(Speaking of the Macabre)

November 10th, 2011 | Meera

This is a preserved specimen that caught my eye after I had finished working on my birds today. On my way out, I walked through the Field’s new permanent exhibition about the museum’s role in advancing conservation science: Restoring Earth.

What’s in the jar is a Blanchard’s cricket frog (Acris crepitans blanchardi).

Cricket frogs get their name from their clear, metallic, insect-like mating call. I’ve also heard it described as the sound of two pebbles being struck together. They’re a type of tree frog, a group whose arboreal lifestyle means its members are usually rather tiny and possess unusual modifications that allow them to cling to leaves and branches. (Like adhesive toe-pads whose stickiness is built around the dynamic duo of nanoscale pillar-structures and mucus!)

Blanchard’s cricket frogs used to be an incredibly common sight in the upper Midwest, but beginning about thirty years ago, people noticed their numbers going into a steep decline. It’s still not absolutely clear why this is so, but one of the best current guesses is that exposure to large amounts of agricultural pesticides may have caused a host of physiological and behavioral changes in the frogs that interfered with their ability to properly reproduce.

I’m posting this because I was struck, especially after what I talked about last time, by how powerfully I was drawn to this particular object in the exhibit. What was alluring was precisely its eerie appearance: drained, almost milk-white, and hanging like a ghost in its jar.

Blanchard’s cricket frogs are beautiful creatures, as a quick image search revealed—I have never seen one myself, at least not knowingly.

And yet I do not think I would necessarily have walked over to and read the text beside a colorful photograph showing one of these little guys in life. This is not at all to my credit—it just happens to be true.

Now, I wonder if the exhibit designers simply wanted to showcase a specimen as it was preserved in the museum, or if, in addition, at some level they knew this about me. (And also, perhaps, about you.)

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P.S. This is a good time to point you towards John Bates’s blog. John is one of the curators of the Bird Division at the Field, and he’s not only a lovely and incredibly smart ornithologist, he’s also really invested in educating people about what his team does. He posts frequently (at least by my standards!) and is reliably fascinating. His latest post, about why it’s useful to preserve pre-fledgling age specimens, might be of especial interest.

6 Responses to “(Speaking of the Macabre)”

  1. Thom John says:

    “…hanging like a ghost in a jar.” Always fascinating is how differently individuals may see things. When I first viewed this photo on Flickr the thing that crossed my mind initially is that the frog appears to be attempting to leap up out of the container. Up and out. Up and out. The image all the more free-ing because at the same time I obviously knew it was not alive and that it was in a container that was closed. I guess I saw it as conveying hope. If you are still wondering why this image captivates you, could it be that less consciously you also see it as communicating something opposite to what it is? A lesser observation is how much the camera does not tell us the truth about the size and position and perspective of its subjects. Love the detail about nanoscale pillar-structures and the uses of mucus beyond expectorating it.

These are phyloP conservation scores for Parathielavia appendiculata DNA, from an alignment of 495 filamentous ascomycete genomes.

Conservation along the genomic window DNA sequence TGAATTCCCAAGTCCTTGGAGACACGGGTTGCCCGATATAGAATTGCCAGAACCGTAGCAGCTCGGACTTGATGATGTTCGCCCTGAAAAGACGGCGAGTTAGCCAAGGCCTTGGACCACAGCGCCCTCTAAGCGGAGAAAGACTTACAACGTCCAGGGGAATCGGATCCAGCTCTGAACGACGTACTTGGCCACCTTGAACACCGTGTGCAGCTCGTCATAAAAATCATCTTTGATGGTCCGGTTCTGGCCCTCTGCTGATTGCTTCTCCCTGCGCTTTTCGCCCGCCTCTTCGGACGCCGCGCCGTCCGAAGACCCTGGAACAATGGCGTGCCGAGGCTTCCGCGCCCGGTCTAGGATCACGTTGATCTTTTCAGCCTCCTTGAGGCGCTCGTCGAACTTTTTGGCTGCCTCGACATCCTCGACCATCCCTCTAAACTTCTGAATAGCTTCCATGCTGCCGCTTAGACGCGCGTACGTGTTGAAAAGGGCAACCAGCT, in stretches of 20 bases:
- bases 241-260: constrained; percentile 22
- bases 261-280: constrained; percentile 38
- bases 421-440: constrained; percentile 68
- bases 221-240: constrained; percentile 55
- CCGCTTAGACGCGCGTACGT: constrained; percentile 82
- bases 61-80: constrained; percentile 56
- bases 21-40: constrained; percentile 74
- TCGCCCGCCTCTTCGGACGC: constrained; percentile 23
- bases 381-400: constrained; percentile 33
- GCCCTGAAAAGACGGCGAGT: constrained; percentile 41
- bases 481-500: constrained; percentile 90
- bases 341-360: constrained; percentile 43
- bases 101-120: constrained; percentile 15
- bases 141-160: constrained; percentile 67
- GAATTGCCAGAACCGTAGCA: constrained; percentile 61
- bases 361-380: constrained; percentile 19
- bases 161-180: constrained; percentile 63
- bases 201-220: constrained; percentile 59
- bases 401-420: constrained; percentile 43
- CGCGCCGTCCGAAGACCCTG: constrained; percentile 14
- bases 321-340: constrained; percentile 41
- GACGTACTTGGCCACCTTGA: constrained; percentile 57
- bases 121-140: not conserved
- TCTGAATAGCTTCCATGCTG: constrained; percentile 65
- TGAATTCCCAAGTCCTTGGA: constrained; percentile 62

2. Meera says:

    Oh, Ethan, I definitely see that now that you point it out! It’s not why I was drawn to the object itself (yes, it’s amazing how large the frog looks here compared to its actual size), but it could be a factor in why I like the photo. Thanks for telling me what you saw straight away. :)

  3. Meera says:

    Ahem, my apologies for calling you Ethan, although I’m quite sure it’s the last thing in the world that would offend you! One of those things, your name probably being filed right next to his in my brain. :)

  4. Thom John says:

    Meera, of course this would never be a problem at all. Put it entirely out of mind.

  5. shoreacres says:

    Your description of the mating call made me certain I’d heard them. I found a good online recording, and indeed I have. I used to spend time on a piece of property outside Kerrville, Texas. It was completely undeveloped, except for a cabin – 23 acres down in a valley, with three springs and a lovely small creek. The frogs could drive you crazy in spring and summer, and there’s just no question this frog was in the mix.

    The photo, on the other hand, sent me straight back to high school biology class. The grand project was dissecting a frog. I have no idea what spirit overtook me, but I skinned the frog very carefully, flattened the skin, and dried it. Eventually, I took it home, and with equal care pulled back the chenille spread on my mother’s bed, laid froggie on her pillow and covered him back up.

    When she found it – well. You can only imagine!

    • Meera says:

      Awesome that you realized you knew these little guys, Linda—and what a FANTASTIC story! :) Thanks for sharing it.